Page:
• The Eugene Celebration Parade begins at 10 am this Saturday at South Eugene High School, heading up High Street. Good places to watch are along High and Pearl between 11th and 18th. Expect abundant political entries this year. Rep. Peter DeFazio traditionally shows up with his wheelbarrow and shovel to scoop up the virtual horse crap. Will Pete’s November opponent Art Robinson be in the parade tossing “healthy” radioactive dust from his float? Probably not, but joining DeFazio this year will be state Sen. Val Hoyle and her growing flock of radiant (but not radioactive) redheads called “Gingers for Hoyle.” The ever-popular Peace Train will likely return and coal train protesters are planning an entry this year (see Activist Alert), fueled by the news of a deadly coal train derailment in Maryland, one of 20 this year nationwide. Local dignitaries will grin and wave, and we might see the “legalize it” folks there pushing Measure 80, the Oregon Cannabis Tax Act — if they remember to show up. See a parade map and all the Celebration details in a special section inside our paper this week.
• Thanks to an economics professor’s wicked blog UO Matters and Register-Guard reporter Diane Dietz’s stories, we read the embarrassing account of the UO hiring a Denver political consulting firm for $25,000 to persuade UO students to add more than $300 a year to their fees for additions to the student union and the recreation center. Students voted “No” to this proposal twice in the last year. Fortunately, daylight shut the deal down. Makes you wonder if anybody in Johnson Hall is reading the national stories about student debt, no jobs to pay it off and asking whether higher education is the next “bubble” in our economy.
• Paul Quillen and Volifonix are the two finalists this year in our third annual Next Big Thing contest. Come hear them and cheer them on at 1 pm Saturday at the Eugene Celebration Eugene Weekly/KRVM Stage on Willamette. We had a great music contest this year and we want to thank all the exceptional musicians who submitted their original singles. Most of the top 16 bands and performers on our CD this year braved the heat and performed at the Lane County Fair for our judges and crowds of fairgoers.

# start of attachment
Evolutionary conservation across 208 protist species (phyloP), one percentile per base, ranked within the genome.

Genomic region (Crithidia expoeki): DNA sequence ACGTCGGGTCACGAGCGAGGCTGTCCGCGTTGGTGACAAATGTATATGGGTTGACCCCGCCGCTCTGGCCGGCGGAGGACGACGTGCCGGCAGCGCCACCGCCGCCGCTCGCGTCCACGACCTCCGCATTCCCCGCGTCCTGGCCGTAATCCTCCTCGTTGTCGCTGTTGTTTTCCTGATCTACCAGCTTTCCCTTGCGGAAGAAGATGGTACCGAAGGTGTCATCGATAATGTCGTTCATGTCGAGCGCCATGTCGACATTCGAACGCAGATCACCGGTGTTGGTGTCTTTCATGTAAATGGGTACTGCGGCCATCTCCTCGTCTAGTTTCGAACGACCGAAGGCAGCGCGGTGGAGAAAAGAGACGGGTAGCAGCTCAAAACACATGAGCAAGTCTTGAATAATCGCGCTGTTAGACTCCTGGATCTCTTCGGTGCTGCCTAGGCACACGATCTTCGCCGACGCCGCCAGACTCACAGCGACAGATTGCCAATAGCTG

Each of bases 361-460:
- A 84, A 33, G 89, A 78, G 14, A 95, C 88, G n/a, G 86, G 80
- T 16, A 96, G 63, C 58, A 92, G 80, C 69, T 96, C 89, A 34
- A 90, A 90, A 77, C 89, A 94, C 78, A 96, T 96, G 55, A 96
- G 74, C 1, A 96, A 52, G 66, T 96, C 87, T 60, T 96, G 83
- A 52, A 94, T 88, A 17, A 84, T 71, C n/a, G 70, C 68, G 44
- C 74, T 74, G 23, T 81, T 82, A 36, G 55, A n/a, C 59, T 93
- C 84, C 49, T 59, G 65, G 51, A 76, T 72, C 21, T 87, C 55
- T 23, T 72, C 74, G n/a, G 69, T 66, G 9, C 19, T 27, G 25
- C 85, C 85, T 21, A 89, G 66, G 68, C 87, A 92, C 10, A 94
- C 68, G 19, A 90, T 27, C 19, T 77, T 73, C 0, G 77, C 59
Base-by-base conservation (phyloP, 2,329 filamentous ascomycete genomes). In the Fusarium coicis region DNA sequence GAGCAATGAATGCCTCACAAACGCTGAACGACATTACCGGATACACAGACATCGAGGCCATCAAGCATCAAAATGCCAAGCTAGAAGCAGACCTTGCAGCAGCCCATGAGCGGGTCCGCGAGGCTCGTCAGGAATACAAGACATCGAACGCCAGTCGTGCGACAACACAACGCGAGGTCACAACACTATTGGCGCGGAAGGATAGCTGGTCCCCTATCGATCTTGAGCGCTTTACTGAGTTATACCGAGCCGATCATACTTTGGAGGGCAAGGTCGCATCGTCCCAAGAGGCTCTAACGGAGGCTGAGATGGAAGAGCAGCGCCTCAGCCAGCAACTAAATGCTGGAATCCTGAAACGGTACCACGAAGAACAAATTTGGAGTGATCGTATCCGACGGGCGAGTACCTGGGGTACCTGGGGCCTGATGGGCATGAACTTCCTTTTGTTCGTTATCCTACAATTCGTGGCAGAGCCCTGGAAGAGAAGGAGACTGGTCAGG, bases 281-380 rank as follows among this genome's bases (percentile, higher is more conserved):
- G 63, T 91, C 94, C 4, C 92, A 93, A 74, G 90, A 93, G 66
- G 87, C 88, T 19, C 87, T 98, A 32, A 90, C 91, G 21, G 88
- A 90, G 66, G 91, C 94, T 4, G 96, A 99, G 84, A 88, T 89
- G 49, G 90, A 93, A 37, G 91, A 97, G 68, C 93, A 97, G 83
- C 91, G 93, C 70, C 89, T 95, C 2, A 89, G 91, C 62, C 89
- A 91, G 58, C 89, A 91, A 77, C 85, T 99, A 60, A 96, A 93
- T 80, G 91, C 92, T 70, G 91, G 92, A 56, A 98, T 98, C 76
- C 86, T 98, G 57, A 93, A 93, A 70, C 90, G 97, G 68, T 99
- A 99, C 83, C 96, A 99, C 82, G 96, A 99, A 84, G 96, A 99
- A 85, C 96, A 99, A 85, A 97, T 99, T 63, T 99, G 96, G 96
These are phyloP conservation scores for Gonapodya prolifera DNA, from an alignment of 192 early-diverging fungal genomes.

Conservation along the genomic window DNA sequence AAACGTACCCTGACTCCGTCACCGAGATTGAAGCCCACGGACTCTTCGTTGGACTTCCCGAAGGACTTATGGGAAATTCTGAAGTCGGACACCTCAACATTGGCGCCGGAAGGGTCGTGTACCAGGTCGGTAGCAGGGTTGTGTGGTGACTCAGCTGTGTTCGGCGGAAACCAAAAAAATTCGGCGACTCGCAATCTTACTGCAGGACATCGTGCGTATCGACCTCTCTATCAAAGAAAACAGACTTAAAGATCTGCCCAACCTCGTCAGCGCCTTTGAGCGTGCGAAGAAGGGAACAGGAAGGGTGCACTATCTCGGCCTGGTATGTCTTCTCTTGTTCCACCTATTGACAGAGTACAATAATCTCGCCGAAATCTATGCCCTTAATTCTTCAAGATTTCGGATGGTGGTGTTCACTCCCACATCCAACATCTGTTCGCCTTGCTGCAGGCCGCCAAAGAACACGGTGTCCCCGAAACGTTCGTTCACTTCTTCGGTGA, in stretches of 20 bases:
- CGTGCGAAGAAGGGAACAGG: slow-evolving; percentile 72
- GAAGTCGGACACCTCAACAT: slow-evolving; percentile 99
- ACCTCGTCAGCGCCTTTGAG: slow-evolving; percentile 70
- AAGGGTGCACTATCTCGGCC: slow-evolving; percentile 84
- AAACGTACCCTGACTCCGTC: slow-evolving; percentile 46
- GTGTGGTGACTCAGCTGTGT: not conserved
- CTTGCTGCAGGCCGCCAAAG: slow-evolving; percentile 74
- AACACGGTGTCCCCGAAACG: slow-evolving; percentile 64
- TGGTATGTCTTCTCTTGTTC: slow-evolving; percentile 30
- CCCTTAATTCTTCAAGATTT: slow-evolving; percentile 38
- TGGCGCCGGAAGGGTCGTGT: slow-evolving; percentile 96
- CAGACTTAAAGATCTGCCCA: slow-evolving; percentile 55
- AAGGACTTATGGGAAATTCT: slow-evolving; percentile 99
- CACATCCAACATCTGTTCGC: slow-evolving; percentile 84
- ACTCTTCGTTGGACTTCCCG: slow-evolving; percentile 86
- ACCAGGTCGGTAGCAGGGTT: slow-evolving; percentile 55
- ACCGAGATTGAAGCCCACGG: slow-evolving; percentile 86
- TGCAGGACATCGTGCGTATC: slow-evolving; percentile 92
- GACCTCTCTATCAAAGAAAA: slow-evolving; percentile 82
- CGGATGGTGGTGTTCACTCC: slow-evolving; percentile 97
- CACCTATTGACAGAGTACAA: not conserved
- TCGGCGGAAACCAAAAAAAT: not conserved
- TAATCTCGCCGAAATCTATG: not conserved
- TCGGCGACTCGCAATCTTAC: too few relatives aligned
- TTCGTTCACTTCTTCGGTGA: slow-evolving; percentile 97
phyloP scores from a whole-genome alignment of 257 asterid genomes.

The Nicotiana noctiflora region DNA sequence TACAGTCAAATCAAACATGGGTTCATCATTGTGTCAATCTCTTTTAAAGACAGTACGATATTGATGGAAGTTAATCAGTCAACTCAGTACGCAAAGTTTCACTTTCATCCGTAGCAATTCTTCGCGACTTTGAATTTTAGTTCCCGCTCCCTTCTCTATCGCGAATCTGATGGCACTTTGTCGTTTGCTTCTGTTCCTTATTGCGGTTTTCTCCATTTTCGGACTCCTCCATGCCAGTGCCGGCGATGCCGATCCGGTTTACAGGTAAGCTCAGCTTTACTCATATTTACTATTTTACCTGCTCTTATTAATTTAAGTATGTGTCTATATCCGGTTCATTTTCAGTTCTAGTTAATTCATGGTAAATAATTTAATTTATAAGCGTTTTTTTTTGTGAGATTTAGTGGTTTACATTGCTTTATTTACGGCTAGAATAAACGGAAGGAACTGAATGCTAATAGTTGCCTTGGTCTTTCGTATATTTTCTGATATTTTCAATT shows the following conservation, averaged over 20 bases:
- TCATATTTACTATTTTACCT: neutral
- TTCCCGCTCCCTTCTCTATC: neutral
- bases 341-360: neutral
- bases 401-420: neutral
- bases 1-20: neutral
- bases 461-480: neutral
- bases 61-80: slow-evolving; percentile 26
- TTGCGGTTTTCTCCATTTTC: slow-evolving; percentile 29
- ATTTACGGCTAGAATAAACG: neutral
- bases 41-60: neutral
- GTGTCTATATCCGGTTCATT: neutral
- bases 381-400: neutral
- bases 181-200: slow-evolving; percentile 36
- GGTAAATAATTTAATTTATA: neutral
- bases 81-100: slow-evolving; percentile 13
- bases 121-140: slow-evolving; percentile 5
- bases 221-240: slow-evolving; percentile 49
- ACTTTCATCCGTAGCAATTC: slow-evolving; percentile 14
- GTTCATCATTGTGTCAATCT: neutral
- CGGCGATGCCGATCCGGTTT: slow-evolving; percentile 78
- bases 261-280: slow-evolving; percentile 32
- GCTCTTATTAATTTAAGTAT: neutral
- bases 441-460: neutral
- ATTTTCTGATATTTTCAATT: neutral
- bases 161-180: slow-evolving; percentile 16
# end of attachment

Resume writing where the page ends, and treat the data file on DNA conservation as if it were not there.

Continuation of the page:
• Speaking of the Lane County Fair, we hear the Oregon ACLU has complained to the Fair Board about cookies, cakes and candy at the Fair. What? It seems the bakers and candy makers had to agree this year to donate their leftover contest entries to the Eugene Mission. The ACLU says it’s a “constitutional violation” to “require individuals participating in a county service or project to support a religious institution.” It looks like the rules were softened as a result of the complaint. We like the idea of homeless folks benefiting, but not this way. How about a bake sale to benefit FOOD for Lane County? The issue, along with a controversial proposal to have the 2013 Fair move to the last week of July, will be on the Fair Board’s Sept. 11 agenda.
• Gov. Kitzhaber cut through the national political garbage on health care with a recent upbeat message to his Oregon supporters. He says the Affordable Care Act is “a huge step forward” and “Oregon is taking a step further.” It’s still not the public option supported by many of us, but Dr. John won a waiver from the federal government in May to let us deliver Medicaid in Oregon through “coordinated care.” He defines this as “puts patients first and allows health providers to work together as a team, focusing on prevention, improving care and finding solutions within the community.” He says pilot projects around Oregon implementing this kind of care are already reducing emergency room visits and acute care for people with chronic conditions, including asthma, heart disease and mental illness.
• As we expected when Libertarian VP candidate James P. Gray stopped by EW last week, we have some pretty different viewpoints, especially when it comes to economic policy. But one thing’s for sure: The two major parties aren’t discussing doing anything new and constructive when it comes to the money pit of failures that is the war on drugs. This underscores why it’s important to keep more voices in the national presidential debates instead of using a rigged system that ensures only Democrats and Republicans get that most important element of national exposure. It’s time for the Libertarians and the Green Party to stand at the podium, too.
• We label it “barbaric” when female rape victims in Africa and the Middle East are blamed, shunned, beaten or even imprisoned if they complain. The U.S. equivalent is when politicians seek to deny abortions to women who are impregnated by rapists. Missouri Republican Senate candidate Todd Akin is in that camp and he’s not alone; he’s just more outspoken than most. Republican leaders are distancing themselves and their money from Akin, not because they disagree, but because they don’t want this misogynistic attitude making headlines in an election year when Congress, the White House and the future of the Supreme Court are all on the line.
SLANT includes short opinion pieces, observations and rumor-chasing notes compiled by the EW staff. Heard any good rumors lately? Contact Ted Taylor at 484-0519, firstname.lastname@example.org